@OccupyDesign archiving visual language @OccupyTogether
Piggy-backing on my last post concerning the message and highlighting some of the visual statements coming out of the occupy movement, I have discovered OccupyDesign.org. OccupyDesign started on October 14-15 as a coordinated effort from Occupiers on both the west and the east coast.
Occupy Design is a grassroots project connecting designers with on-the-ground demonstrators in the Occupy Together movement. The project’s goal is to create freely available visual tools around a common graphic language to unite the 99%. The project places an emphasis on producing infographics and icons to improve the communication of the movement’s messages and the data surrounding them across the world.
OccupyDesign is a much-needed facilitator for one of the occupy movements biggest challenges — articulating their message in a way that can translate into action. However, from what I see on their site so far, these are baby steps in the right direction.
Designs found on the site are split into three categories: protest, logistical and universal. Protests signs use recognizable symbols, male & female bathroom icons, dollar signs, and arrows, as well as a bar graph to illustrate financial inequality. Additonally, in an effort to be true to an highly contoversial ethics of non-violence*, text signs provide the disclaimer, “We don’t make DEMANDS so THIS is a suggestion.”
Logistical signs indicate occupation logistics including where waste is meant to go, where bathrooms are and recycling happens. The logistical signs point to the occupy movement’s effort to stay organized and tidy in the midst of a vast communal living space.
And finally, the universal signs, while they are few represent larger concepts; human rights, justice, peaceful protest, community and then out of left field, factory?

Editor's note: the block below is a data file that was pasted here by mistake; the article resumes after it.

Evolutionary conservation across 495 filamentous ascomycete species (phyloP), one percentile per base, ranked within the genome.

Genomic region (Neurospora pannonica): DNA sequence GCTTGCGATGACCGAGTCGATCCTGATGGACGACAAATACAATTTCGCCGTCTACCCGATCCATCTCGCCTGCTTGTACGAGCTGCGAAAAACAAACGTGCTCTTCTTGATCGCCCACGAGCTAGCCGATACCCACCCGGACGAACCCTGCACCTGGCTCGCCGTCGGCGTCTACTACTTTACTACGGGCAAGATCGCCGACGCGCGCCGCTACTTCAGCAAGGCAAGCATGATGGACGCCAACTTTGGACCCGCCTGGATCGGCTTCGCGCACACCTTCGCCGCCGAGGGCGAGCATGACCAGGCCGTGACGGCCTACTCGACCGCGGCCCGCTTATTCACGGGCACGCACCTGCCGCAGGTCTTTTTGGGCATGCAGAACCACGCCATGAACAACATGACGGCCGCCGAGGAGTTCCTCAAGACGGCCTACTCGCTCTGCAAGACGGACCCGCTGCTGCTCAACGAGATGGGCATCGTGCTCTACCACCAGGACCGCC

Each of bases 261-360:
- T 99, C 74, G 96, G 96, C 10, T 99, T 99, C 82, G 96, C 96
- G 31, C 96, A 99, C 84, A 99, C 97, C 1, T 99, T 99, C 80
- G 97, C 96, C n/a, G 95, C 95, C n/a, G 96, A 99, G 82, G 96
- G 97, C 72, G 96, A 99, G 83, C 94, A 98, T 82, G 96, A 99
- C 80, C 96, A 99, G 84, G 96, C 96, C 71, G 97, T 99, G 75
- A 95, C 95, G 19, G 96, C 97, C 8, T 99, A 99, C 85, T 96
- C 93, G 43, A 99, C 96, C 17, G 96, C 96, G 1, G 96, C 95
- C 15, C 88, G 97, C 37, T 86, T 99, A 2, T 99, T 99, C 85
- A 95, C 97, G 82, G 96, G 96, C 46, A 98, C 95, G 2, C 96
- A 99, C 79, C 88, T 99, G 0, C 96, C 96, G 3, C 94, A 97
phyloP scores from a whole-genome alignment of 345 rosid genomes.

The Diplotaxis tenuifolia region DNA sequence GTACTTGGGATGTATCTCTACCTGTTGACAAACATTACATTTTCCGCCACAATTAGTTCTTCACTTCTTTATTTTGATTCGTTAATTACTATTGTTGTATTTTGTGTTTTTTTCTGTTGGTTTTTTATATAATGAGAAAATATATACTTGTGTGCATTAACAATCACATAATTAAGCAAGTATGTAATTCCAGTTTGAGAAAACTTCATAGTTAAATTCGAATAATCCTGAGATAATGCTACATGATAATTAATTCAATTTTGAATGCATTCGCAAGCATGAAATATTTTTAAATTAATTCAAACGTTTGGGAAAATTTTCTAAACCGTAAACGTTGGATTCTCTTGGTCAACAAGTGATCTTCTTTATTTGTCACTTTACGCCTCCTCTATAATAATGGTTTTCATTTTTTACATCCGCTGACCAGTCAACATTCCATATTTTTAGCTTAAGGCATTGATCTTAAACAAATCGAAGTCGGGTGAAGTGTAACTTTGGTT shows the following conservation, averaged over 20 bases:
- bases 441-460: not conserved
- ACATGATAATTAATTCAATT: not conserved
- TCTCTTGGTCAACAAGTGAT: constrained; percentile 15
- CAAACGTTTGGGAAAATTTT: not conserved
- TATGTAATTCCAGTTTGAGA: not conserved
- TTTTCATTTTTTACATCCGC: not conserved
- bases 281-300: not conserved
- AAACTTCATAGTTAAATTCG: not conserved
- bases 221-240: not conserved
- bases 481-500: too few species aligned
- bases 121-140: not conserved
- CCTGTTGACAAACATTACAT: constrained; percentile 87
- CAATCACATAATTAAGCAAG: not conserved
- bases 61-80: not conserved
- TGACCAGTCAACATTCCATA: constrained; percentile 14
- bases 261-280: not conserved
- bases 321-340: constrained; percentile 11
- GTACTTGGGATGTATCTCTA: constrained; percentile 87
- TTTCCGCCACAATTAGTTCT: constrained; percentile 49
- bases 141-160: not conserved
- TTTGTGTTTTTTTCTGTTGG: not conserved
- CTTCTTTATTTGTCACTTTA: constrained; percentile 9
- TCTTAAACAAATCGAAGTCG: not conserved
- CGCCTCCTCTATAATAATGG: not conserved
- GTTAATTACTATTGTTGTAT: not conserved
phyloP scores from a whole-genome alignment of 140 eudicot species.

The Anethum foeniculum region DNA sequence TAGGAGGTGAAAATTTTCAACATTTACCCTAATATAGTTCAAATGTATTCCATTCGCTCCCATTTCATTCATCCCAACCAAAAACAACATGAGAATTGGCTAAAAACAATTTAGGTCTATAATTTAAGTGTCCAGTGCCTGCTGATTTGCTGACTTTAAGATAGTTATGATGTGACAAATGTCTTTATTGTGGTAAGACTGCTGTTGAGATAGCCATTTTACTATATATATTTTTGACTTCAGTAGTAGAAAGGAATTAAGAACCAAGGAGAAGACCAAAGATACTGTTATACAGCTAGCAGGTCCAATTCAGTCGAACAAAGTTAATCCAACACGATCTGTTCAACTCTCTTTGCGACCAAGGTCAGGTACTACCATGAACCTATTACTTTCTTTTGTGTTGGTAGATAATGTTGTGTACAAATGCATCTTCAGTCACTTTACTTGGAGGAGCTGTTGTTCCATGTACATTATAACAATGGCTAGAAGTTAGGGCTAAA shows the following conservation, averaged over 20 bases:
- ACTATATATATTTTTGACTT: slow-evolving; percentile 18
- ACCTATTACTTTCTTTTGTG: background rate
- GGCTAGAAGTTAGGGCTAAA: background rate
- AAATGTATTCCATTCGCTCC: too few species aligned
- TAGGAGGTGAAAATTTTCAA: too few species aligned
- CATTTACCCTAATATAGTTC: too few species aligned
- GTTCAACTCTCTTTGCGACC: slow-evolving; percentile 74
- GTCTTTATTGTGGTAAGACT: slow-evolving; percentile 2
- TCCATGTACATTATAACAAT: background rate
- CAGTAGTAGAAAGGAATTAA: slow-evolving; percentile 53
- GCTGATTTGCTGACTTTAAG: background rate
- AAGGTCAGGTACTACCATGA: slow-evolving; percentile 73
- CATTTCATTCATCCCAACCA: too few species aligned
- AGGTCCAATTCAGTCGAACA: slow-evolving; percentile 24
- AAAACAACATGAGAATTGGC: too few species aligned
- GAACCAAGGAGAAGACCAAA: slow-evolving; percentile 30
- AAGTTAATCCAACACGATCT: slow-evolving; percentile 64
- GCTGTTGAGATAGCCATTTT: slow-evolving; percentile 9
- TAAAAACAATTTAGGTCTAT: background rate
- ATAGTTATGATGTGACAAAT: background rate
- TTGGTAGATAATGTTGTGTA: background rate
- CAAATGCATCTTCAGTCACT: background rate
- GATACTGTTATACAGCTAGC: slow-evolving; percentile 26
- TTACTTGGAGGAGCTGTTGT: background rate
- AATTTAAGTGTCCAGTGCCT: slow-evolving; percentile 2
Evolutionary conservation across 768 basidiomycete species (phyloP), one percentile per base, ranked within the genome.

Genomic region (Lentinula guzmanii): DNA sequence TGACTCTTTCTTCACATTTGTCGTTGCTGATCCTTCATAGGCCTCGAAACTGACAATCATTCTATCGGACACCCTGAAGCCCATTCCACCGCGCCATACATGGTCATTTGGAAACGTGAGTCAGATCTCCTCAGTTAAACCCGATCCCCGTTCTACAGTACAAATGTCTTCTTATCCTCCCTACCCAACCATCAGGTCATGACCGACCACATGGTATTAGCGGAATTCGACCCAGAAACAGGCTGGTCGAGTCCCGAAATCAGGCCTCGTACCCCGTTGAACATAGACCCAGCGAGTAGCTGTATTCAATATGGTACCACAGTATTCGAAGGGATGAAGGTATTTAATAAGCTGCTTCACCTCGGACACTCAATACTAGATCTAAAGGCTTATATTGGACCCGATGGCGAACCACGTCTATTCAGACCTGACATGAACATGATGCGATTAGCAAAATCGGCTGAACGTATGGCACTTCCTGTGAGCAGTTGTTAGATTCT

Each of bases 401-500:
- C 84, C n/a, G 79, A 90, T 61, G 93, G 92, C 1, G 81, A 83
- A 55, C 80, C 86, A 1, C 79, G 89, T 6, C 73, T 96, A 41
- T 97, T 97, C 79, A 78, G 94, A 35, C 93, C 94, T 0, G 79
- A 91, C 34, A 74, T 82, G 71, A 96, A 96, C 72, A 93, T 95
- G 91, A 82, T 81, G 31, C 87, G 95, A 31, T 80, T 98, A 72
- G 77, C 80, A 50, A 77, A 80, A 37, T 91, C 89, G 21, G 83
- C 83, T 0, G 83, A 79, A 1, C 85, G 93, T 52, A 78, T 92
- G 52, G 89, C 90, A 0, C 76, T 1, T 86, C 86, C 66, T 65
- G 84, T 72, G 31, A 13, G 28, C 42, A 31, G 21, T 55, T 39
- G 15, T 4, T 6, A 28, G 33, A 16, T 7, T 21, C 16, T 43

No doubt ideas such as community and human rights, are big, but they are seemingly more manageable in a visual form. Imagining the complexity of community, which include people, spaces, responsibility, group autonomy, compared to its symbol, three identical people, which seems less overwhelming. These symbols also indicate a collective consciousness that might encapsulate differing degrees of understanding but an understanding no less that these ideas have meaning for the movement. To some extent, over analyzing the concept could become more detrimental than using the concept as a springboard for discussion, but more desireably, for action.
OccupyDesign also encourages and provides tutorials for those interested in creating signs for the movement on their Resources page. Tonight I have seen a handful of tweets coming in from individuals who are making designs and posting them to the OccupyDesign Flickr page, where there is a slideshow that I highly recommend looking through.
The movement is growing** and not only are protestors angry, but they are willing to speak out verbally and visually.
*At tonight’s GA (11/09/11) OccupyOakland voted down proposal 2, which was All Inclusive Tactics/ Bridge Difference/ Responsible Black Bloc: @garonson, Vote’s in, with 15.8% approval: 112-599. 148 abstentions. Needless to say, black bloc proposal fails. #occupyoakland. Check out the meeting minutes for further clarification on this decision.
**Again at OccupyOakland’s GA there was a larger crowd: #occupyoakland judging by vote numbers, about 700-800 ppl here tonight. That’s several times more than the last few GAs.
It has also been reported that there are approx. 3,000 protestors at Sproul Hall for #OccupyCal.